Teaching Assistant: Alex Shkolnik
Class time and Location:
Prerequisites: Basic understanding of Algorithms (e.g., CS161), Linear Algebra (e.g., Math51), and Probability Theory (e.g., CS109), or equivalent.
Course requirements: Most likely, three homeworks (ca. 15-20% each), scribe two lectures (ca. 5%), and a major project (ca. 50%, which includes initial proposal, then intermediate report, then final report).
Syllabus: pdf
Primary references: Although there are many good books on related topics, there is not a single reference covering the topics we will cover. Thus, we will be reading primary sources from the literature. Relevant papers for each lecture are listed in the Lectures section. A more detailed list of relevant references is also provided below.
Homeworks:
Major project: pdf
Important Note: These scribed notes have been put up in real time to aid dissemination and complement class notes, but they have not been fully edited---Caveat emptor!
Lecture Notes: pdf
References: See the detailed list of references below, especially references under "Algorithmic and statistical perspectives on data problems."
Lecture Notes: pdf tex scribed by Gourab Mukherjee & Ben Newhouse
Main References:
(*)
Dasgupta and Gupta,
"An elementary proof of a theorem of Johnson and Lindenstrauss"
(*)
Achlioptas,
"Database-friendly random projections: Johnson-Lindenstrauss with binary coins"
Lecture Notes: pdf tex scribed by Meghana Vishvanath & Erik Goldman
Main References:
(*)
Papadimitriou, Raghavan, Tamaki, and Vempala,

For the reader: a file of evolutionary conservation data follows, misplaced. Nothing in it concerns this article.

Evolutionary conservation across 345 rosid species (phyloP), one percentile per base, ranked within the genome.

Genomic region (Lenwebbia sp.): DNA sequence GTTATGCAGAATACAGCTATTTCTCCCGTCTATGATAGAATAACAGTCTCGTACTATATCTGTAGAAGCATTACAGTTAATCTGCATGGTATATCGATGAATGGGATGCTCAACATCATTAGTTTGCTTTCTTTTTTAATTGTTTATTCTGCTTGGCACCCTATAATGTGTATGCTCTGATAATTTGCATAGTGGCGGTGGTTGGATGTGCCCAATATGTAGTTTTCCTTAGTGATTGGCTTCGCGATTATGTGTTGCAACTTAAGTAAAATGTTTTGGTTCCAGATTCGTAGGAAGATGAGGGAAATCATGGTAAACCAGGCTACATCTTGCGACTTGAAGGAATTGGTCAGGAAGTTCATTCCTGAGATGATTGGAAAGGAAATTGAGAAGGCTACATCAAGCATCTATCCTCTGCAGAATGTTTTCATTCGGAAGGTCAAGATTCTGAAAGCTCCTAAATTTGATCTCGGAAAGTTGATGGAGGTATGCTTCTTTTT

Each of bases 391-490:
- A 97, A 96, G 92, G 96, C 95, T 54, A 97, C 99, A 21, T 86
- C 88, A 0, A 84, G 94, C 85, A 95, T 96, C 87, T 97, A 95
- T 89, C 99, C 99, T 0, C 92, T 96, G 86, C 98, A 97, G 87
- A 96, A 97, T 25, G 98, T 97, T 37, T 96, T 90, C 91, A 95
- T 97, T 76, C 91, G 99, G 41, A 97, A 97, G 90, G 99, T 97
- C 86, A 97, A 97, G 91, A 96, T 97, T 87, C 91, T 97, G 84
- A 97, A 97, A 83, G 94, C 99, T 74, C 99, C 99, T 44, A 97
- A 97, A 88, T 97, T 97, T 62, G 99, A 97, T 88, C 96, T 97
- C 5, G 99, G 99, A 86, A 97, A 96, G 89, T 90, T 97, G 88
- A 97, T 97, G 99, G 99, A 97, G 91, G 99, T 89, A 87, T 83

"Latent semantic indexing: a probabilistic analysis"
Lecture Notes: pdf tex scribed by Richa Bhayani & Daniel Chen.
Main References:
(*)
Drineas, Kannan, and Mahoney,
"Fast Monte Carlo Algorithms for Matrices I: Approximating Matrix Multiplication"
(*)
Drineas, Kannan, and Mahoney,
"Fast Monte Carlo Algorithms for Matrices II: Computing a Low-Rank Approximation to a Matrix"
Lecture Notes: pdf tex scribed by Jacob Bien & Noah Youngs
Main References:
(*)
Alon, Krivelevich and Vu,
"On the Concentration of Eigenvalues of Random Symmetric Matrices"
(*)
Achlioptas and McSherry,
"Fast Computation of Low-Rank Matrix Approximations"
Lecture Notes: pdf tex scribed by Mengqiu Wang & Kshipra Bhawalkar
Main References:
(*)
Drineas, Mahoney, Muthukrishnan, and Sarlos,
"Faster Least Squares Approximation"
(*)
Drineas, Mahoney, and Muthukrishnan,
"Relative-Error CUR Matrix Decompositions"
Lecture Notes: pdf tex scribed by David Fong & Ya Xu
Main References:
(*) Muller, Mika, Ratsch, Tsuda, and Scholkopf, "An Introduction to Kernel-Based Learning Algorithms"
(*) Daume, "From Zero to Reproducing Kernel Hilbert Spaces in Twelve Pages or Less"
Lecture Notes: pdf tex scribed by Mark Wagner & Weidong Shao
Main References:
(*) Cortes and Vapnik, "Support-Vector Networks"
(*) Scholkopf, Smola, and Muller, "Nonlinear component analysis as a kernel eigenvalue problem"
(*) Scholkopf, Herbrich, Smola, and Williamson, "A Generalized Representer Theorem"
Lecture Notes: pdf tex scribed by Gourab Mukherjee & Deyan Simeonov
Main References:
(*) Saul, Weinberger, Ham, Sha, and Lee, "Spectral methods for dimensionality reduction"
(*) Belkin and Niyogi, "Laplacian eigenmaps for dimensionality reduction and data representation"
Lecture Notes: pdf tex scribed by Yunting Sun & Meghana Vishvanath
Main References:
(*) Ham, Lee, Mika, and Scholkopf, "A kernel view of the dimensionality reduction of manifolds"
(*) Bengio et al., "Learning Eigenfunctions Links Spectral Embedding and Kernel PCA"
(*) Belabbas and Wolfe, "On landmark selection and sampling in high-dimensional data analysis"
Lecture Notes: pdf tex scribed by Richa Bhayani & Erik Goldman
Main References:
(*) Sections 2, 3, 4, and 13 of Hoory, Linial, and Wigderson, "Expander graphs and their applications"
Also worth skimimng:
(*) Linial, London, Rabinovich, "The geometry of graphs and some of its algorithmic applications"
(*) Gkantsidis, Mihail, and Saberi, "Conductance and congestion in power law graphs"
(*) Leskovec, Lang, Dasgupta, and Mahoney, "Statistical Properties of Community Structure in Large Social and Information Networks"
Lecture Notes: pdf tex scribed by Bahman Bahmani & Daniel Chen